South West named top UK region for women to work in

The South West has been named the best region of the UK for women to work for a third year in a row.

The annual ‘Women in Work Index’, by professional services firm PwC, found the region had the third-lowest female unemployment rate (3.7%) in the country, the second-lowest gap between male and female labour force participation rate (5%) and the highest female labour force participation rate (79%).

The analysis also took into account the gender pay gap, with the South West figure of 16% above the UK average of 15%. The region’s female full-time employment rate of 55% was also below the national average of 61%.

PwC’s report, published on International Women’s Day (Tuesday, March 8), analysed data from 33 countries in the Organisation for Economic Co-operation and Development (OECD).

The organisation said the UK’s position on the index rose from 16th to 9th in 2020, placing it almost 10% above the OECD average in 2020. PwC said this reflected the country’s largest annual improvement in the index’s 10- year history.

Larice Stielow, a senior economist at PwC said this result needed to be treated with “caution”, with the report also concluding the Covid-19 pandemic had set back progress towards gender equality “by at least two years”.

Ms Stielow said: “We must be careful in interpreting this result as a real benefit to women’s employment outcomes. A key driver was a temporary fall in men’s median weekly earnings, likely due to the short term effects of the pandemic on wages and the furlough, skewing down earnings.”

She pointed out men’s earnings had since rebounded, with the gender pay gap in the UK widening again by two percentage points, back up to 14%.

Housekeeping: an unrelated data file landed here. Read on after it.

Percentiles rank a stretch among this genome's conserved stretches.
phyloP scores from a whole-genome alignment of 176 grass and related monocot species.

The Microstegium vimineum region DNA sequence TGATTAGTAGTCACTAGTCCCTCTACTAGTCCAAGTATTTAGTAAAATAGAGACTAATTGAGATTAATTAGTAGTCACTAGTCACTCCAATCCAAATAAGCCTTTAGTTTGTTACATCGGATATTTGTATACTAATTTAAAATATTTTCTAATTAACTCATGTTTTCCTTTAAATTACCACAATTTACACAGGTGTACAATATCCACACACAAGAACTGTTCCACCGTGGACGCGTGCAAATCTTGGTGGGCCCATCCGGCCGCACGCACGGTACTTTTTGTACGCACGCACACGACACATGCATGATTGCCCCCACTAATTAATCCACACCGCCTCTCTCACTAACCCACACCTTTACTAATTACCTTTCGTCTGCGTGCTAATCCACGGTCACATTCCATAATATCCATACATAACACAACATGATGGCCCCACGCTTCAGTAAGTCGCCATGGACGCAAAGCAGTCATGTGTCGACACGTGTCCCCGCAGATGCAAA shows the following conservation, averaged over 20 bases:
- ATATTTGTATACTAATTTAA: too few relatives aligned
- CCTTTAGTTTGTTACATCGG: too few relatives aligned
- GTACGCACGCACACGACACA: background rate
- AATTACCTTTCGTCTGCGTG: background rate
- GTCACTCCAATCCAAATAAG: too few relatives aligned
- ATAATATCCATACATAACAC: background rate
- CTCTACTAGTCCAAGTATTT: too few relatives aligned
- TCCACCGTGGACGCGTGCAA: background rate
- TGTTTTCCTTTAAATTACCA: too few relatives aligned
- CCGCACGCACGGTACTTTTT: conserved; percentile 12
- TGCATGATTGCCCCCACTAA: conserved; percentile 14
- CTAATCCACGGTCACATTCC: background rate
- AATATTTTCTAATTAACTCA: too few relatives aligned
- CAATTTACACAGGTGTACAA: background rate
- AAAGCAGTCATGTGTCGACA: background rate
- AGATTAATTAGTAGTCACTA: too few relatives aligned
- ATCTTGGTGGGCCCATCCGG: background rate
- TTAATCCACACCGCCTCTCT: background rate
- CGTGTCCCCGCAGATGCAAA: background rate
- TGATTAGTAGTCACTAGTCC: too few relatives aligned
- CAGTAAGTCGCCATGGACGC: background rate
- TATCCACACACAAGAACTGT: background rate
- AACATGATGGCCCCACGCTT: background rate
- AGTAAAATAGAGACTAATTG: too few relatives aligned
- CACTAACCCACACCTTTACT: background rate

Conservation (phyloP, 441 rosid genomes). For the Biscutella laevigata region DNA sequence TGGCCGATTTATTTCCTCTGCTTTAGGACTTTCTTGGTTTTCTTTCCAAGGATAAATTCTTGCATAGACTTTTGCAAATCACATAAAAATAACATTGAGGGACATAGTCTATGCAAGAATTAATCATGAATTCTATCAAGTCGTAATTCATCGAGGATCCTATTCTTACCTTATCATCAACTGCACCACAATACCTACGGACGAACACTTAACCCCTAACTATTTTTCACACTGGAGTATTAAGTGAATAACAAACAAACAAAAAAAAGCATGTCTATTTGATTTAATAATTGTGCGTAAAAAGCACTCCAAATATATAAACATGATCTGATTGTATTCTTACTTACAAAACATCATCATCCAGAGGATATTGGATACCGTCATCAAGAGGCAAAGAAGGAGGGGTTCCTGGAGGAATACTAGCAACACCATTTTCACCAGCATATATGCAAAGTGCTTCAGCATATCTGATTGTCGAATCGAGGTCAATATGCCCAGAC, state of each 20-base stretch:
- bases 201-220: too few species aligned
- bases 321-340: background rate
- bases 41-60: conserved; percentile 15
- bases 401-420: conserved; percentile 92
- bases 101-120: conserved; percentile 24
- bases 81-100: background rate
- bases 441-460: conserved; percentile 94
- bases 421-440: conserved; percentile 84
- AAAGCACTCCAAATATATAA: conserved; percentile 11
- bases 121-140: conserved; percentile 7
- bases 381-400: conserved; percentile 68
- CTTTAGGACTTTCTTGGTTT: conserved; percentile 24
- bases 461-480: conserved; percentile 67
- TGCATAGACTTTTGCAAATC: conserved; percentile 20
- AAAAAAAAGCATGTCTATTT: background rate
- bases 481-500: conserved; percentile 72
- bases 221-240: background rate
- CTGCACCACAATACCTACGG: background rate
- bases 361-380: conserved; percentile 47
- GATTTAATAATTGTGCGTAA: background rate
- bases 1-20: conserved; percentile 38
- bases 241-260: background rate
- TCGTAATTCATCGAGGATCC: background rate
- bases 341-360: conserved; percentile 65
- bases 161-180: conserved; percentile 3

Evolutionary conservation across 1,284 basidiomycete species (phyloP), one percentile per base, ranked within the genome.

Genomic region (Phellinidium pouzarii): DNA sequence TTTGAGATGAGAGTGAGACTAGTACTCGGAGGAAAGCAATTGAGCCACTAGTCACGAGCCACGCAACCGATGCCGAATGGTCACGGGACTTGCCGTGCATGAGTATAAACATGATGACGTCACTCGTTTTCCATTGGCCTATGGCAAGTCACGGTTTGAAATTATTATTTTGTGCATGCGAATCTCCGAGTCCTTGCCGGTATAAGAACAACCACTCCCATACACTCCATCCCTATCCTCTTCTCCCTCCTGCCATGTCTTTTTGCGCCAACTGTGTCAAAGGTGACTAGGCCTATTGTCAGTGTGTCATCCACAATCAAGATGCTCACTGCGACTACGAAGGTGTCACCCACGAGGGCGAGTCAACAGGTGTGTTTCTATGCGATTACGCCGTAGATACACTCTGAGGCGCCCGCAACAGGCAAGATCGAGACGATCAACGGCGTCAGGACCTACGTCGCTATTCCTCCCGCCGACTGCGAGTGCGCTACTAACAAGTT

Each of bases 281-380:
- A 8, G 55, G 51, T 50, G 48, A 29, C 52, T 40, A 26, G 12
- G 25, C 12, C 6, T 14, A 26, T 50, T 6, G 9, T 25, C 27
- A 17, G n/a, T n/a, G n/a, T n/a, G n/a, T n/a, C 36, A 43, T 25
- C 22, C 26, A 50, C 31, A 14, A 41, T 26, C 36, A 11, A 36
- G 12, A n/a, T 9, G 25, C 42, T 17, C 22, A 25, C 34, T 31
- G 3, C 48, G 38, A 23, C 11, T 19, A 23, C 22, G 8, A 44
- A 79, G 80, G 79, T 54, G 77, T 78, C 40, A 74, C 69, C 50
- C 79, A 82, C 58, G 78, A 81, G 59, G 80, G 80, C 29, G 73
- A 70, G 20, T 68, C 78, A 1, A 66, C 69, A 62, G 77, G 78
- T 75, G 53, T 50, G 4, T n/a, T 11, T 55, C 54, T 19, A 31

“However, what is encouraging is that women’s median earnings continued to rise during the pandemic and suggests gender equality in the UK continues on an upward trajectory,” she added.

John-Paul Barker, market lead at PwC in the West, said it was a “special achievement” for the South West to be named the UK’s top region for women to work in, but added there was a “need to guard against complacency”.

Mr Barker said: “We still see inequalities based on gender and race, which won’t be eliminated without addressing the skills gap but also addressing the systemic and structural gender and racial inequality which exists in the labour market.”

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The report found 5.1 million more women were unemployed and 5.2 million fewer women participated in the labour force across the OECD because of the disruption caused by the Covid-19 virus in 2020.

After a decade of slow but consistent gains for women, the index fell for the first time in its 10-year history (by half a point between 2019 and 2020), confirming previous predictions that women’s jobs were hit harder by Covid than men’s jobs.

The two main factors found to be contributing to the fall were higher female unemployment and lower labour force participation rates during 2020.

PwC said OECD data showed women took on more unpaid childcare responsibilities than men during the pandemic, causing them to leave the workforce at higher rates. Mothers were three times more likely than fathers to report taking on either the majority, or all, of the additional unpaid care work created by school or childcare facility closures.

The report also found pre-existing labour market inequalities faced by ethnic minority women were exacerbated during the pandemic.

In the UK, between July 2019 and September 2021, the unemployment rate for ethnic minority women rose by 2.3 percentage points (pp), compared to 0.2 pp for white women, 0.3 pp for white men and 0.6 pp for ethnic minority men during the same period.

Ethnic minority women were also shown in the data to be over-represented in insecure, low-paid jobs and also experienced some of the largest percentage falls in employee numbers in contact-intensive sectors, such as retail and hospitality, which were heavily impacted by national lockdowns and job losses.

Pay inequality was also found by PwC, with every £1 earned by a white man in the UK, a woman from an ethnic minority with the same occupation and qualifications earned 87p, while a white woman earned 89p.

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